Australia’s Shortage of Cybersecurity Professionals, Highlighted by the Government
The Cybersecurity-related profession is a very dynamic, too dynamic in fact that many in the industry are not formally educated to become a future member of the sector. The reality on the ground is there is no specific Bachelor’s degree that is a sure-fire way to create a geek after graduation. A level of geekery is required for cybersecurity job, as the technical requirement is very high. No technical course can make a person do it, unless there is a naturally occurring passion for the individual to interpret current IT events and practical applications of concepts.
The problem in the nutshell is in our age of the continued growth of Big Data, companies expanding their server footprint demands the need for more experts in the field of cybersecurity. The problem today is the apparent personnel shortage in the cybersecurity sector, there is tremendous demand to hire experts in the field, which the new graduates cannot fill-up.
This exact scenario is very common worldwide, but in this instance we highlight the situation in the land down under, Australia and how the country is trying to fill the requirement of this sector. The annual Cyber Security Sector Competitive Plan is prepared recently by the Ministry for Industry, Science and Technology of Australia under Minister Karen Andrews. In the document, it is estimated that by 2026 the World’s Cybersecurity labor market will grow to US$250 billion, which will can only be filled-up by competent cybersecurity professionals that the world currently does not have. Australia as a nation mimics the world statistics, as there are not enough IT security professionals for the growth trajectory of the country’s ever increasing demand in the cybersecurity market.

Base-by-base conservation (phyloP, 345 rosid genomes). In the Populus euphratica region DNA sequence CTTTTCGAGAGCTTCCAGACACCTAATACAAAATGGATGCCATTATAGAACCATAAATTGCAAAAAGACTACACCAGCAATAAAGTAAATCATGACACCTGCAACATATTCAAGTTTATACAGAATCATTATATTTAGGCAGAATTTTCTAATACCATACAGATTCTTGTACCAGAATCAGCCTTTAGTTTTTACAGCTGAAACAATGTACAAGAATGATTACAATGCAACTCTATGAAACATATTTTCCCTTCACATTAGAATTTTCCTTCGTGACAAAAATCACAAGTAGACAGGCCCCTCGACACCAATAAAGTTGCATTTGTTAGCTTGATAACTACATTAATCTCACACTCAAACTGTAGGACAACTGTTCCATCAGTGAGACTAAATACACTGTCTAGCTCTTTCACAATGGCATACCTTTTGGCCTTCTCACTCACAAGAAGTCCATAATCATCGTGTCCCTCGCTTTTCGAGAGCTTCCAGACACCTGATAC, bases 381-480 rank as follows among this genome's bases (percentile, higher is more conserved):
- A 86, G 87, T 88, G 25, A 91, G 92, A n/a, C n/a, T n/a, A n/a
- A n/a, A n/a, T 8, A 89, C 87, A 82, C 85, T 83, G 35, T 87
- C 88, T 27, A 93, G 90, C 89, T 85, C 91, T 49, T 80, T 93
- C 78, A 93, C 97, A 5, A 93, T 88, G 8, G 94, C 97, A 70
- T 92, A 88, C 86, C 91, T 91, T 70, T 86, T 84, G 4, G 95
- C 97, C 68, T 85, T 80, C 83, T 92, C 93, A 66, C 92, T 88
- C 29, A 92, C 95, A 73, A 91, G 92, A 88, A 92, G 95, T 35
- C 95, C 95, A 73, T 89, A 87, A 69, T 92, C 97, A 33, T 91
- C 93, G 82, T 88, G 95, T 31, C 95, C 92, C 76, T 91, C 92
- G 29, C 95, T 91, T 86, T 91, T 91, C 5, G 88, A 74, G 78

The currently recorded shortage of IT security professionals is at a somewhat manageable 2,300, however, with just that number, it is enough for Australian firms to miss $405 million of potential profit. The sector is estimated to demand for 31,600 people in the Australian Cybersecurity profession in less than 120 months from now. The graduates of Universities around the country cannot produce such number in less than two years, as the skill set required for those jobs are beyond anything a student learned in their University life.
The education sector needs to get their act together in order to reform the education institution, in order to fulfill the demands of the ever-growing sunshine industry of cybersecurity. Degrees alone are not enough in order to assure that a person has enough knowledge and drive in order to help the cybersecurity industry to reach its yearly obligations towards the rest of the Australian business sector’s IT security.
The Ministry, headed by Minister Andrews is expected to find ways to promote grassroots programs to create new generation of young adults that are competent with cybersecurity technologies and have strong drive in helping the nation and its business sector to secure itself. Only time can tell if this endeavor will be fruitful, as an established cybersecurity professional, most of them are self-taught, self-trained.